The Coastal Packet

The longtime national journal, Progressive Review, has moved its headquarters from Washington DC to Freeport, Maine, where its editor, Sam Smith, has long ties. This is a local edition dealing with Maine news and progressive politics.


Tuesday July 14


Bangor Daily News -
According to Dr. Dora Anne Mills of the Maine Center for Disease Control and Prevention, at least 30 of Maine's summer camps, primarily in the southern half of the state, have been hit by the virus, which often targets children and young adults. . . As of July 10, the Maine CDC had confirmed 203 cases of H1N1 - 114 in year-round residents and 89 in visitors from out of state. Of the latter group, Mills said, most are youngsters attending Maine's approximately 200 summer camps. But in addition to the number of laboratory-confirmed cases, Mills said there are at least 10 times as many "probable" cases and possibly many more than that.

Sun Journal - Last year at this time, 325 kids were attending summer camp at Central Maine Community College. This year, there are 259 kids, a 20-percent decrease, said Dave Gonyea, who heads the summer camp programs for the college. . . At Camp Wewannago at the Lewiston YMCA, the aquatic day camp was retooled for younger campers when organizers concluded the tough economy would mean fewer registrations, said director Pam Gallant. The program has 30 campers in grades K-4, compared to last year's 60 in grades K-6.

The Maine Development Foundation estimates that poor road maintenance costs state drivers as much as $260 million a year and may cause up to a third of the 200 fatal crashes

Examiner -
A letter was sent from the Department of Marine Fisheries to all lobster license holders regarding trap reductions. Currently, license holders can have up to 800 traps in the water. The letter discusses limiting traps to fishermen in a tiered system that would be based on: landings, tax records, tags purchased, affidavits. All four proposals discussed include reducing a fisherman's traps by about 25%; 800 down to 600 and so on. The discussion of trap reduction could not come at a worse time for lobstermen. Boat prices for lobsters has dropped to under three dollars a pound in some areas.

The Portland Community Rowing Association is a new club that offers youth and adult programs for all skill levels. The non-profit organization, which is coached by volunteers, provides an outlet for rowers in the Portland area at both the recreational and competitive levels.

Brunswick Times Record - Lewella Francis, 100, of Georgetown, recently played the organ at a wedding. Not only did she play the wedding march, she entertained guests for more than an hour with her music. . . "I think there should be music at a wedding." Then she launched into "Oh Promise Me," followed by several of her other old-time favorites. . . During the 1920s, before attending Mount Holyoke College in Massachusetts, Lewella accompanied silent movies shown at the local grammar school. She couldn't recall the movies, but remembered one in which "an elderly couple were deserted by their children. I can still see them walking up to the poorhouse. It was a sad, sad movie."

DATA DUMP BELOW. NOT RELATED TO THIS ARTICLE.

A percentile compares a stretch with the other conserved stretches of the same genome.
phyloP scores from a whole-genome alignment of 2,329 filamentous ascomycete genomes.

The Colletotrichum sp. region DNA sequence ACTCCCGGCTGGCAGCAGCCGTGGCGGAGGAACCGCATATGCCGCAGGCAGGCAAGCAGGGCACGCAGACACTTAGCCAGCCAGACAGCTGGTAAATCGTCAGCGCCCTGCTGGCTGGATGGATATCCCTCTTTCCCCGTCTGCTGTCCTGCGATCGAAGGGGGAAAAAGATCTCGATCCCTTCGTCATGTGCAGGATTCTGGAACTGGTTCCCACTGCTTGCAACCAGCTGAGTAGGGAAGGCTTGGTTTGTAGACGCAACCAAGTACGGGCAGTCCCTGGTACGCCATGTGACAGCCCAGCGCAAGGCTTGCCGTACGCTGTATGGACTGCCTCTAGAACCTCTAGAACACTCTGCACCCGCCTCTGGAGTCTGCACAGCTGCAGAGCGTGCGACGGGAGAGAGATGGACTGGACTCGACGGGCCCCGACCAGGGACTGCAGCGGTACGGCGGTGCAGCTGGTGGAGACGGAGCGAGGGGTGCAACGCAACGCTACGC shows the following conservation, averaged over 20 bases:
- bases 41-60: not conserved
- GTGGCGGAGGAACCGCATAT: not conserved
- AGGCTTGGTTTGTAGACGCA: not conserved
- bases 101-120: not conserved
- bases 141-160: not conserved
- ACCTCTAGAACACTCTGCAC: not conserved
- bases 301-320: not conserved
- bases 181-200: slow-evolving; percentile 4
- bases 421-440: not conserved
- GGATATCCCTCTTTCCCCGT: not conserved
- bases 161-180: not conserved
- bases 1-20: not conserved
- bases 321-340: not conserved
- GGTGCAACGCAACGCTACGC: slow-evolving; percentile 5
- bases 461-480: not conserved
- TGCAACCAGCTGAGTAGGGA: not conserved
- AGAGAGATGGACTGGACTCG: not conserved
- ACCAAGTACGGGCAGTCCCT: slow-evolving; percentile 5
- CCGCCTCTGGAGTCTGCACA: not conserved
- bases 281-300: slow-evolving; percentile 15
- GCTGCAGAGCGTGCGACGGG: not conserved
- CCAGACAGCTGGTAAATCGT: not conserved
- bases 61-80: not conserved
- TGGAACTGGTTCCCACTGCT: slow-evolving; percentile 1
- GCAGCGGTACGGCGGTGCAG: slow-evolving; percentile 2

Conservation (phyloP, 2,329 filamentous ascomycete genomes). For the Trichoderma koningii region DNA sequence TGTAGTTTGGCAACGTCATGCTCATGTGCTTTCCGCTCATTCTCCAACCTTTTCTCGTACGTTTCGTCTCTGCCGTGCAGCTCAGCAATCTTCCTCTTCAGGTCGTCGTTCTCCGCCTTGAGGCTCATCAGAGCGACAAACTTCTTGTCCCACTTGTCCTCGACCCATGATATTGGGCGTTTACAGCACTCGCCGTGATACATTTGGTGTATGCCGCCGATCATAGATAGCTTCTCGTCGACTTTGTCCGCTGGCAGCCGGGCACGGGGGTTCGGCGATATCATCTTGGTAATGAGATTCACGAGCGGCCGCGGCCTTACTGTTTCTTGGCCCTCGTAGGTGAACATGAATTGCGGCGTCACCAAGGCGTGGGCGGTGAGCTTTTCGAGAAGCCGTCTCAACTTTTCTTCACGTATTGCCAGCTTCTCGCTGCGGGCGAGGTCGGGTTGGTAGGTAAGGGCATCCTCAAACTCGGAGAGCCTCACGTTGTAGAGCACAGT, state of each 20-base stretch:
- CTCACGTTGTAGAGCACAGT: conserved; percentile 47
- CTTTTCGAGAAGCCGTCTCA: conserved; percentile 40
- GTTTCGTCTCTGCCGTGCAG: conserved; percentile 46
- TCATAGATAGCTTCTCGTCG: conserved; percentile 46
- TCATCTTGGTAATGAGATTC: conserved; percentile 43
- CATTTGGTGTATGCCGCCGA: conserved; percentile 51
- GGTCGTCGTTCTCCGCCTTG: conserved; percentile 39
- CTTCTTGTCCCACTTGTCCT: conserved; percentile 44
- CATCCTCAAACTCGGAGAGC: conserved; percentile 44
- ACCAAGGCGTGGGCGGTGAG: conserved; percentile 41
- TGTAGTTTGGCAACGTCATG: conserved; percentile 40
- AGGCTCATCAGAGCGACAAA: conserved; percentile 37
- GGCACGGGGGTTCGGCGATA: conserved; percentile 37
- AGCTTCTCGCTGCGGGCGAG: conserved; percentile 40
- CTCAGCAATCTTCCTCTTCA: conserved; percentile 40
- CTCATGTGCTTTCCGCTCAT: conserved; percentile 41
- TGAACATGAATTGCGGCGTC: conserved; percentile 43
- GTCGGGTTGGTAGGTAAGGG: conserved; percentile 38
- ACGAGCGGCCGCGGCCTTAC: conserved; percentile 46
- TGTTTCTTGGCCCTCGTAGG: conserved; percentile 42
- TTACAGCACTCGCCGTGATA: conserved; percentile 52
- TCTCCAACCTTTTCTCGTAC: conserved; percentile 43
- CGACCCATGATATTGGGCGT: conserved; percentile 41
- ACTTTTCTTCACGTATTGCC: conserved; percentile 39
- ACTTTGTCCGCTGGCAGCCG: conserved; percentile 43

Ecoworldly - In these days of ever-diminishing fish stocks and major threats to marine ecosystems, good news is hard to come by. But over the past few years, one fish species in particular - the Atlantic Haddock - has made a dramatic comeback, surpassing even peak levels from pre-decline years. While scientists are still debating the cause(s) of this, New England fishermen are nothing short of exuberant - especially given the concurrent decline of multiple, commercial "ground fish" stocks, such as cod, halibut, and pollock. . . According to The New England Fisheries Management Council (which regulates fishing from Connecticut to Maine), 13 of the 19 ground fish stocks are currently over-fished, and are still in a major state of decline. The lone exception is the haddock

Discovery Magazine - The fungus that caused the notorious Irish potato famine of the 1840s and 1850s is spreading among tomato and potato plants in the northeastern United States. Known as late blight, the fungus spreads easily among plants by airborne spores. This year's epidemic has taken root at major garden retailers, eventually invading not only home gardens but also major commercial and organic farms. The disease causes dark lesions on the plant's leaves and stems; tomatoes then turn brown and decay, emitting a rotten odor. . . So far, outbreaks have been sporadic but spread over a wide geographic area, with infected plants reported from South Carolina to Maine and west to Ohio. Conventional farmers can control the blight with fungicide, while those looking to grow the plants organically can combat its spread with neem oil, which must be applied weekly.

Forecaster -
In late June the Maine Organic Farmers and Gardeners Association released a late blight alert for potatoes and tomatoes. The disease has already been spotted in New York and Pennsylvania. MOFGA responded by advising CSAs and organic farms to take the unusual step of preventive spraying. Usually organic farms don't spray fungicides until a disease has infected a crop.

WMTW - Maine School Area District 6 Superintendent Suzanne Lukas will keep her job following a review by the School Board. The MSAD 6 School Board met in executive session at Bonny Eagle Middle School in Buxton on to discuss the superintendent's performance. Publicly, the members said public demands to fire Lukas or call for her resignation will not be fulfilled.

The controversy has lingered since the June 12 commencement ceremony for Bonny Eagle High School, at which Lukas denied student Justin Denney his diploma after he bowed to his family on stage. Denney and his father, Carl Hoffses, attended the meeting, saying they may seek a lawsuit against the district.